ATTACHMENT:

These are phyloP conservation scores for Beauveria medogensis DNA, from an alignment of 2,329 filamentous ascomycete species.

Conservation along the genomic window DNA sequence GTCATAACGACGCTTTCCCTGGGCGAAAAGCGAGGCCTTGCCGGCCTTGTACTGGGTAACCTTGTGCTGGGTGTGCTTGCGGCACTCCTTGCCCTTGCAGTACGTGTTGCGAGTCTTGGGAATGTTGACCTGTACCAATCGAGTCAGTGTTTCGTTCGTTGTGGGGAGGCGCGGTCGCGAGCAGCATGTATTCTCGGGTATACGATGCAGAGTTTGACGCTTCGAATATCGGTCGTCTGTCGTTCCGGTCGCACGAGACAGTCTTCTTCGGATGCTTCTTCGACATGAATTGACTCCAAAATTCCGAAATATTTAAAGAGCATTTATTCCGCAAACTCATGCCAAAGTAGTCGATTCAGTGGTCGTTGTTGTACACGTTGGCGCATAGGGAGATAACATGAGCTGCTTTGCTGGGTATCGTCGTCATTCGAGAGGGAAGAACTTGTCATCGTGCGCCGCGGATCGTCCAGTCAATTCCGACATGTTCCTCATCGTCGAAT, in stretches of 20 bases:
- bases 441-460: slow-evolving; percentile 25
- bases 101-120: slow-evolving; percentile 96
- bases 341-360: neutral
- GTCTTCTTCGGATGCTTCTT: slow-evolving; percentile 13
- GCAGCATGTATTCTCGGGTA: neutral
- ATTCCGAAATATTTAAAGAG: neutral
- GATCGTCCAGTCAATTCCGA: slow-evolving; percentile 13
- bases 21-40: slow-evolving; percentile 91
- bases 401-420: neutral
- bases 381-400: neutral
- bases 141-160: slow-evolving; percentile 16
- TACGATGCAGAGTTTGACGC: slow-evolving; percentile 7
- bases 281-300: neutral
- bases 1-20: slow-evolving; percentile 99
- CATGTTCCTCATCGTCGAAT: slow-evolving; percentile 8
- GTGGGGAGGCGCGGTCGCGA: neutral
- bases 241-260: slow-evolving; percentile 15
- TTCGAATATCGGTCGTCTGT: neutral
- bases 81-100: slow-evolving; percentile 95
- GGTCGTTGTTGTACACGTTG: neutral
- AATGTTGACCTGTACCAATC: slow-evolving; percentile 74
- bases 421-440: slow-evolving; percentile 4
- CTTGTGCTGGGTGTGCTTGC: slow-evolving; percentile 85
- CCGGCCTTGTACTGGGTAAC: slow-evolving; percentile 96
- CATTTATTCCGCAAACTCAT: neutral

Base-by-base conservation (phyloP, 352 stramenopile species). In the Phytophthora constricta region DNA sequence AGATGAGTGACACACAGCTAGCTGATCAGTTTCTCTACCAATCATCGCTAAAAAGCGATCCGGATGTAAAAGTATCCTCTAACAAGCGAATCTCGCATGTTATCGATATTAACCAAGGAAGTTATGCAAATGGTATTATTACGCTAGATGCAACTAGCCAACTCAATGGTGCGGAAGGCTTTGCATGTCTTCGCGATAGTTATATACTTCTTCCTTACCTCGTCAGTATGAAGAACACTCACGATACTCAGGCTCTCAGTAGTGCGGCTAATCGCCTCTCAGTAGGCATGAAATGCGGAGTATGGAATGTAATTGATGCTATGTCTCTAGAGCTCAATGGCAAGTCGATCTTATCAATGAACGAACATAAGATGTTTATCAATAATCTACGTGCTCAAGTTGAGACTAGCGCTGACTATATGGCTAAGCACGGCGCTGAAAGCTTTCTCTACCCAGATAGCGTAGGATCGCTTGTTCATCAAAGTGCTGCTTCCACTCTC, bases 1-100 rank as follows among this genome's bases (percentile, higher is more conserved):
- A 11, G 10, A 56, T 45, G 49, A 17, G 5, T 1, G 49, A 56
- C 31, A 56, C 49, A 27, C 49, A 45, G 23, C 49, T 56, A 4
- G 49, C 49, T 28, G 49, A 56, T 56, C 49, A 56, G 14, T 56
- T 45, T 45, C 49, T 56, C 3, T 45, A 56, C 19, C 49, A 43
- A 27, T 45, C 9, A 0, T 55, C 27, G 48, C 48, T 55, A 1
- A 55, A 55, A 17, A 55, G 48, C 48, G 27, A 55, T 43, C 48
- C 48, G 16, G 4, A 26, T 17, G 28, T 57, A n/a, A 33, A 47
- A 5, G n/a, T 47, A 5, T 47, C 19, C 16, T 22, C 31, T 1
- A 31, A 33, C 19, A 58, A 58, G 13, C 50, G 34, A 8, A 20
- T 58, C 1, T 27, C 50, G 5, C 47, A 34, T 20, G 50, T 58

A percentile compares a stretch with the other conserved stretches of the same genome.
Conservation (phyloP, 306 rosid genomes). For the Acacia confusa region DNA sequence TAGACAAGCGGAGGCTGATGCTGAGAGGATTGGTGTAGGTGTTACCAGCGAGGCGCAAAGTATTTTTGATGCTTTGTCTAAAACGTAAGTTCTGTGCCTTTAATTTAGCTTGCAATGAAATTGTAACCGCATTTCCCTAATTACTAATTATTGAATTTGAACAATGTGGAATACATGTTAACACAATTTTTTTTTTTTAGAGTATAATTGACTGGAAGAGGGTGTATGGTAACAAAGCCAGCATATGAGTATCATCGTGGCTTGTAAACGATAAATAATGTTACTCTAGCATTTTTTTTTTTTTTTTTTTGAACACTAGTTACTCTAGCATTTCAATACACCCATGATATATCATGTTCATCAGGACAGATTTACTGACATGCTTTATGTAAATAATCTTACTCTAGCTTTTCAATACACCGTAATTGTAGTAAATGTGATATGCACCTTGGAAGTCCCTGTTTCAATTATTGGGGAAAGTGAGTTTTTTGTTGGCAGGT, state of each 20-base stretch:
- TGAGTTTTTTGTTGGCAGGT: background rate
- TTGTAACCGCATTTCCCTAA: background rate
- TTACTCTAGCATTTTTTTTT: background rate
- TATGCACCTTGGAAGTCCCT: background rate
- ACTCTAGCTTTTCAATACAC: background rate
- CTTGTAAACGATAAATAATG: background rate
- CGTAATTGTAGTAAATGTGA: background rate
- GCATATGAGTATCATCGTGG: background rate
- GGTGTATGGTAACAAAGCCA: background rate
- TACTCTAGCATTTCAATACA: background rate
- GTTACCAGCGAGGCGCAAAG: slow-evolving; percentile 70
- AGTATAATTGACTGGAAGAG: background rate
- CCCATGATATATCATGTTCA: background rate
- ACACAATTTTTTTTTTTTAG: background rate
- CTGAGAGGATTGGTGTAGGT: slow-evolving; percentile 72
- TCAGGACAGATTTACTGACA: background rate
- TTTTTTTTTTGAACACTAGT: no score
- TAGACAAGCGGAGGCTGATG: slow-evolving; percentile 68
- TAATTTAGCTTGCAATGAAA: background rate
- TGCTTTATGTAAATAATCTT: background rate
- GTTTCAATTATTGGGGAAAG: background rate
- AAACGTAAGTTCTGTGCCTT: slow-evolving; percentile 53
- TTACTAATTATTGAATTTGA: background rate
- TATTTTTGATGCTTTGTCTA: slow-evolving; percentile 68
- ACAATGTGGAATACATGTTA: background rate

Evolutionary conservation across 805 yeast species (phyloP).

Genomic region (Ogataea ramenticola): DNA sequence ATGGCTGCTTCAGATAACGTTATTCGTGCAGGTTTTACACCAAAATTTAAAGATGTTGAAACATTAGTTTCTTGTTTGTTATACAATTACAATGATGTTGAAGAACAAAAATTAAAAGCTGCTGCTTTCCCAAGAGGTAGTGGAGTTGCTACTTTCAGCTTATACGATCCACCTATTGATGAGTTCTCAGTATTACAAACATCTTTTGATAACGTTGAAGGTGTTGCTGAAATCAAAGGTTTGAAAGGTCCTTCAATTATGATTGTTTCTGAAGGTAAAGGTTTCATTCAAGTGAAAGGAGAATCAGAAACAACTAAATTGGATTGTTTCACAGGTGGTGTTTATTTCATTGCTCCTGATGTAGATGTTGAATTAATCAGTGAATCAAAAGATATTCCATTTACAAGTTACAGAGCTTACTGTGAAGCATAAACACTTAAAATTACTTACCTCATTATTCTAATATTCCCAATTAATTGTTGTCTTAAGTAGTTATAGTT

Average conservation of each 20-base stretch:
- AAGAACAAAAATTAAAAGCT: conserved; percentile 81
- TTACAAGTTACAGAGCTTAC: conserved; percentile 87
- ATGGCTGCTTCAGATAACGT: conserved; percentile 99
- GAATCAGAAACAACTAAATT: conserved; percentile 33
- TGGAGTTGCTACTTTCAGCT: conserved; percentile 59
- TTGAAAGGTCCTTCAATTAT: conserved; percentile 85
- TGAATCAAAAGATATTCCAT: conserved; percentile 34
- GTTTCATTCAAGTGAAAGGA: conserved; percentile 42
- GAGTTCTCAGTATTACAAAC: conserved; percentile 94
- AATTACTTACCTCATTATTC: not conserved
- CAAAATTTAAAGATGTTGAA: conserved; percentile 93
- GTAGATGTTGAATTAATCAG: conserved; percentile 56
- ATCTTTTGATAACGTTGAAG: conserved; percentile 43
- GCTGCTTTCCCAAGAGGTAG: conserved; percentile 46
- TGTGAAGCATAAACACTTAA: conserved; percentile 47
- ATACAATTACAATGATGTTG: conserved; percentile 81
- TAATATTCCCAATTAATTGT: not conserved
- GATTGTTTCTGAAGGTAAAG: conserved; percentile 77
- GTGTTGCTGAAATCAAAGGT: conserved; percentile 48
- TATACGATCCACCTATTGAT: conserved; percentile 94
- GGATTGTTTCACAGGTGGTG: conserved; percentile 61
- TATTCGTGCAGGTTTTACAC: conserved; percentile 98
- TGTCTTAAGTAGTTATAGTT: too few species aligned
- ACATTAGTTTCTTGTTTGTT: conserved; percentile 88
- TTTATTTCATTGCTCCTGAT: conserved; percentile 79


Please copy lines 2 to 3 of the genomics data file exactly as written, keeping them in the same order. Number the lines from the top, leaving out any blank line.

Conservation along the genomic window DNA sequence GTCATAACGACGCTTTCCCTGGGCGAAAAGCGAGGCCTTGCCGGCCTTGTACTGGGTAACCTTGTGCTGGGTGTGCTTGCGGCACTCCTTGCCCTTGCAGTACGTGTTGCGAGTCTTGGGAATGTTGACCTGTACCAATCGAGTCAGTGTTTCGTTCGTTGTGGGGAGGCGCGGTCGCGAGCAGCATGTATTCTCGGGTATACGATGCAGAGTTTGACGCTTCGAATATCGGTCGTCTGTCGTTCCGGTCGCACGAGACAGTCTTCTTCGGATGCTTCTTCGACATGAATTGACTCCAAAATTCCGAAATATTTAAAGAGCATTTATTCCGCAAACTCATGCCAAAGTAGTCGATTCAGTGGTCGTTGTTGTACACGTTGGCGCATAGGGAGATAACATGAGCTGCTTTGCTGGGTATCGTCGTCATTCGAGAGGGAAGAACTTGTCATCGTGCGCCGCGGATCGTCCAGTCAATTCCGACATGTTCCTCATCGTCGAAT, in stretches of 20 bases:
- bases 441-460: slow-evolving; percentile 25